• Offered by ANU College of Arts and Social Sciences
  • ANU College ANU College of Arts and Social Sciences
  • Course subject Indigenous Studies
  • Areas of interest Gender Studies
  • Academic career UGRD
  • Mode of delivery In Person

This course centres on how and why Indigenous research is different and important.  It is suitable for students without any prior knowledge. It is a practical, introductory research course that introduces students to the principles of Indigenous research: practices, collaboration and ethics.  This course is suitable for students who are considering working in Indigenous policy, organisations and research contexts. 

This course provides practical lessons about what constitutes good research practice and how to engage ethically in Indigenous spaces. It facilitates more respectful and meaningful engagement with (and between) Indigenous peoples, knowledges and ways of knowing and greater insight into the relevance of Indigenous perspectives in every sphere of knowledge and practice. 

Students are introduced to Indigenous perspectives about ways of doing Indigenous research. This includes developing knowledge about relationship building and how to undertake Indigenous research in a safe and ethical manner in accordance with Indigenous protocols. Students learn about the history of and developments in Indigenous research and how Indigenous knowledges and methodologies have challenged and changed Indigenous research practices within and outside academia. Students will be introduced to aspects of research design and practice, including quantitative, qualitative, and mixed method approaches for engaging in Indigenous research, including what is the difference, and what are the similarities, between indigenous and general research methods (including traditional and de-colonised methods). Students will also learn about the nuances and distinctions in ‘insider’ and ‘outsider’ and even ‘outsider/insider’ researcher identities and understanding how and in what context each of the researcher’s identity is appropriate. Like other courses in Indigenous studies, this course ‘de-centres’ Western knowledge, theories and methodology, and disrupts Western perspectives on Indigenous knowledges and ways of knowing. The course will be taught by Indigenous scholars and professionals who are experts in these areas, with non-Indigenous academics experienced in applying qualitative and quantitative methods to Indigenous research playing an active role in the course delivery.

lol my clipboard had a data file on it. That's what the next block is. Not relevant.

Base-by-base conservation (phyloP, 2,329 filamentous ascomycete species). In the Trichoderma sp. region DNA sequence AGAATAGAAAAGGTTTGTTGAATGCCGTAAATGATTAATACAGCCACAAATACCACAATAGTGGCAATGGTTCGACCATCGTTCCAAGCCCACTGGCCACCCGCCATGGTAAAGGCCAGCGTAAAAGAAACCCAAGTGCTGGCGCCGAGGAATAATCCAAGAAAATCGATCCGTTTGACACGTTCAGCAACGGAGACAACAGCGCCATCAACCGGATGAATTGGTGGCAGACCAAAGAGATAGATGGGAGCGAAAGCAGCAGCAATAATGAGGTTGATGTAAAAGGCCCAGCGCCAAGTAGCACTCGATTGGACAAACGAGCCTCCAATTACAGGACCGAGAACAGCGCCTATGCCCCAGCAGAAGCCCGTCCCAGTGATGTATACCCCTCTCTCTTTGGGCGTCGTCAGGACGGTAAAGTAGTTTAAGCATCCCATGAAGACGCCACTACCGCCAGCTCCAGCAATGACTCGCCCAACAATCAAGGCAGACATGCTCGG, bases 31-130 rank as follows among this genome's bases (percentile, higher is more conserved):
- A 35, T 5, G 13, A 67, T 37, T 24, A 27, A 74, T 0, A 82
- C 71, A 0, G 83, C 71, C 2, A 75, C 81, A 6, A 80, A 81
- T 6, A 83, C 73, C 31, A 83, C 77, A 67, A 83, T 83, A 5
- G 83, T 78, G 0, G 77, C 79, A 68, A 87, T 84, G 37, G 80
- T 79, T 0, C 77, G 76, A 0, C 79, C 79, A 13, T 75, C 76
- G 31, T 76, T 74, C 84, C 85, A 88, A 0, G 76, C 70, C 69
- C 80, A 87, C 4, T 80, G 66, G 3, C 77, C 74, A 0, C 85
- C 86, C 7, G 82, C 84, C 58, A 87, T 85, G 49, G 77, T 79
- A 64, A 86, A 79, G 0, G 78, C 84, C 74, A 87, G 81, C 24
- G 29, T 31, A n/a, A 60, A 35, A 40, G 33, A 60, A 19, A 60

Learning Outcomes

Upon successful completion, students will have the knowledge and skills to:

  1. explain the role that historical and contemporary research methods and scholarship in the sciences and/or social sciences have played in the colonisation of Indigenous peoples;
  2. identify and describe the history of methods and methodologies in Indigenous research in the context of Australian Indigenous history and culture, and policies pertaining to Indigenous peoples in Australia;
  3. analyse the ways in which history and culture informs Australian Indigenous perspectives on Indigenous research;
  4. demonstrate an informed understanding of good research practices, collaboration and ethics;